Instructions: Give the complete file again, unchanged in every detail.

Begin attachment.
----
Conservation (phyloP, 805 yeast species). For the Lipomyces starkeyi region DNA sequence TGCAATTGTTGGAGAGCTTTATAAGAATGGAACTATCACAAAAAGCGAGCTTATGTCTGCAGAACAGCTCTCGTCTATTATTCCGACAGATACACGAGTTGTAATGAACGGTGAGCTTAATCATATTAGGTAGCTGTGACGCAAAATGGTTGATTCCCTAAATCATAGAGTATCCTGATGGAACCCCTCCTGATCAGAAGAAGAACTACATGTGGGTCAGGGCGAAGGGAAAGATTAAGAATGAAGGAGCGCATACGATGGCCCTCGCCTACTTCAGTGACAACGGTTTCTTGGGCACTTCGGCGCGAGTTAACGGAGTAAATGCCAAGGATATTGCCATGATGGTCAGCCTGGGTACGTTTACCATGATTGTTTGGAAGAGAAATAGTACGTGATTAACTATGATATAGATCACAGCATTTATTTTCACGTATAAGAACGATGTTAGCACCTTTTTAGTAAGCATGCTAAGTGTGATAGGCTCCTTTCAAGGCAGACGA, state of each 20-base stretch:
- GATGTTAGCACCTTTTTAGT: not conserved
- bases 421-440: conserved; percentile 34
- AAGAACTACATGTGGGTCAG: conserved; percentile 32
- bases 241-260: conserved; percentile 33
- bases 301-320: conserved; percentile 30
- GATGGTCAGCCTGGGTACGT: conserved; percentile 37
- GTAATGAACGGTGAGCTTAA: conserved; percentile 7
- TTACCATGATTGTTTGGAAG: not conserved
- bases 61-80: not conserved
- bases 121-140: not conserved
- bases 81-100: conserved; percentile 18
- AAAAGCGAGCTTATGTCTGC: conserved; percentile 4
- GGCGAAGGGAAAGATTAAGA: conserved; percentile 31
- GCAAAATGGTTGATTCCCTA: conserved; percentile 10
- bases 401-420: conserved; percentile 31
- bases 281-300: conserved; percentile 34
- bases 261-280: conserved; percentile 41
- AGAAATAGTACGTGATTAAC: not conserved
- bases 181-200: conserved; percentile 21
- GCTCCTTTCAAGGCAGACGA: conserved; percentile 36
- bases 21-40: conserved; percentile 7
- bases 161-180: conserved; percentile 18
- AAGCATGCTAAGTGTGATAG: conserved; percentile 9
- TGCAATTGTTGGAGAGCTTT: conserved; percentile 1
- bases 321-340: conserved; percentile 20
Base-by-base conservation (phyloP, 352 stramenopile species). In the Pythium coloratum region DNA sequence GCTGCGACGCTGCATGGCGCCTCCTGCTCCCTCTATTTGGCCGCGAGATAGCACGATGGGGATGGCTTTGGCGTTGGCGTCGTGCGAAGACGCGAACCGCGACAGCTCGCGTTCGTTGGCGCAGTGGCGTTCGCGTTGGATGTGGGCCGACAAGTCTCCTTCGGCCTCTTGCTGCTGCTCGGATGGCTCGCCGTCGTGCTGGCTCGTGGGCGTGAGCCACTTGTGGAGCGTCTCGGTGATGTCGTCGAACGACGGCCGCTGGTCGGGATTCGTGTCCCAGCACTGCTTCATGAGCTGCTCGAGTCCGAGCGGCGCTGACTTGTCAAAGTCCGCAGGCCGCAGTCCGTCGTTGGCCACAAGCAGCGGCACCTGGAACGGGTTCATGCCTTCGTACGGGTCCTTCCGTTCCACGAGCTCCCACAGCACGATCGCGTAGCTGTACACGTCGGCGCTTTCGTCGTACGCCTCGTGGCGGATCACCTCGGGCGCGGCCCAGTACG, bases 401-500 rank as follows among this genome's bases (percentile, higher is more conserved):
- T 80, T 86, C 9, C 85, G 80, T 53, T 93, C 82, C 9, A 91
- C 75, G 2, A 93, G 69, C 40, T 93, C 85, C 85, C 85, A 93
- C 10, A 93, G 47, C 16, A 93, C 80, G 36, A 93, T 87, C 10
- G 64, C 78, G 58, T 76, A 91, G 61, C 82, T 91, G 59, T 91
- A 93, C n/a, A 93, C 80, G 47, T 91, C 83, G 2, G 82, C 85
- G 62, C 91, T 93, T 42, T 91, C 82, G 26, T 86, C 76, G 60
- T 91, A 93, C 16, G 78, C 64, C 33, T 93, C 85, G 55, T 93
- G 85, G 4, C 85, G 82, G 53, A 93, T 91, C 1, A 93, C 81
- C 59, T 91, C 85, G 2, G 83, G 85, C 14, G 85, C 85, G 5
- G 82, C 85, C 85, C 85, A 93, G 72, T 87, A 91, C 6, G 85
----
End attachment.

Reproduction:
Conservation (phyloP, 805 yeast species). For the Lipomyces starkeyi region DNA sequence TGCAATTGTTGGAGAGCTTTATAAGAATGGAACTATCACAAAAAGCGAGCTTATGTCTGCAGAACAGCTCTCGTCTATTATTCCGACAGATACACGAGTTGTAATGAACGGTGAGCTTAATCATATTAGGTAGCTGTGACGCAAAATGGTTGATTCCCTAAATCATAGAGTATCCTGATGGAACCCCTCCTGATCAGAAGAAGAACTACATGTGGGTCAGGGCGAAGGGAAAGATTAAGAATGAAGGAGCGCATACGATGGCCCTCGCCTACTTCAGTGACAACGGTTTCTTGGGCACTTCGGCGCGAGTTAACGGAGTAAATGCCAAGGATATTGCCATGATGGTCAGCCTGGGTACGTTTACCATGATTGTTTGGAAGAGAAATAGTACGTGATTAACTATGATATAGATCACAGCATTTATTTTCACGTATAAGAACGATGTTAGCACCTTTTTAGTAAGCATGCTAAGTGTGATAGGCTCCTTTCAAGGCAGACGA, state of each 20-base stretch:
- GATGTTAGCACCTTTTTAGT: not conserved
- bases 421-440: conserved; percentile 34
- AAGAACTACATGTGGGTCAG: conserved; percentile 32
- bases 241-260: conserved; percentile 33
- bases 301-320: conserved; percentile 30
- GATGGTCAGCCTGGGTACGT: conserved; percentile 37
- GTAATGAACGGTGAGCTTAA: conserved; percentile 7
- TTACCATGATTGTTTGGAAG: not conserved
- bases 61-80: not conserved
- bases 121-140: not conserved
- bases 81-100: conserved; percentile 18
- AAAAGCGAGCTTATGTCTGC: conserved; percentile 4
- GGCGAAGGGAAAGATTAAGA: conserved; percentile 31
- GCAAAATGGTTGATTCCCTA: conserved; percentile 10
- bases 401-420: conserved; percentile 31
- bases 281-300: conserved; percentile 34
- bases 261-280: conserved; percentile 41
- AGAAATAGTACGTGATTAAC: not conserved
- bases 181-200: conserved; percentile 21
- GCTCCTTTCAAGGCAGACGA: conserved; percentile 36
- bases 21-40: conserved; percentile 7
- bases 161-180: conserved; percentile 18
- AAGCATGCTAAGTGTGATAG: conserved; percentile 9
- TGCAATTGTTGGAGAGCTTT: conserved; percentile 1
- bases 321-340: conserved; percentile 20
Base-by-base conservation (phyloP, 352 stramenopile species). In the Pythium coloratum region DNA sequence GCTGCGACGCTGCATGGCGCCTCCTGCTCCCTCTATTTGGCCGCGAGATAGCACGATGGGGATGGCTTTGGCGTTGGCGTCGTGCGAAGACGCGAACCGCGACAGCTCGCGTTCGTTGGCGCAGTGGCGTTCGCGTTGGATGTGGGCCGACAAGTCTCCTTCGGCCTCTTGCTGCTGCTCGGATGGCTCGCCGTCGTGCTGGCTCGTGGGCGTGAGCCACTTGTGGAGCGTCTCGGTGATGTCGTCGAACGACGGCCGCTGGTCGGGATTCGTGTCCCAGCACTGCTTCATGAGCTGCTCGAGTCCGAGCGGCGCTGACTTGTCAAAGTCCGCAGGCCGCAGTCCGTCGTTGGCCACAAGCAGCGGCACCTGGAACGGGTTCATGCCTTCGTACGGGTCCTTCCGTTCCACGAGCTCCCACAGCACGATCGCGTAGCTGTACACGTCGGCGCTTTCGTCGTACGCCTCGTGGCGGATCACCTCGGGCGCGGCCCAGTACG, bases 401-500 rank as follows among this genome's bases (percentile, higher is more conserved):
- T 80, T 86, C 9, C 85, G 80, T 53, T 93, C 82, C 9, A 91
- C 75, G 2, A 93, G 69, C 40, T 93, C 85, C 85, C 85, A 93
- C 10, A 93, G 47, C 16, A 93, C 80, G 36, A 93, T 87, C 10
- G 64, C 78, G 58, T 76, A 91, G 61, C 82, T 91, G 59, T 91
- A 93, C n/a, A 93, C 80, G 47, T 91, C 83, G 2, G 82, C 85
- G 62, C 91, T 93, T 42, T 91, C 82, G 26, T 86, C 76, G 60
- T 91, A 93, C 16, G 78, C 64, C 33, T 93, C 85, G 55, T 93
- G 85, G 4, C 85, G 82, G 53, A 93, T 91, C 1, A 93, C 81
- C 59, T 91, C 85, G 2, G 83, G 85, C 14, G 85, C 85, G 5
- G 82, C 85, C 85, C 85, A 93, G 72, T 87, A 91, C 6, G 85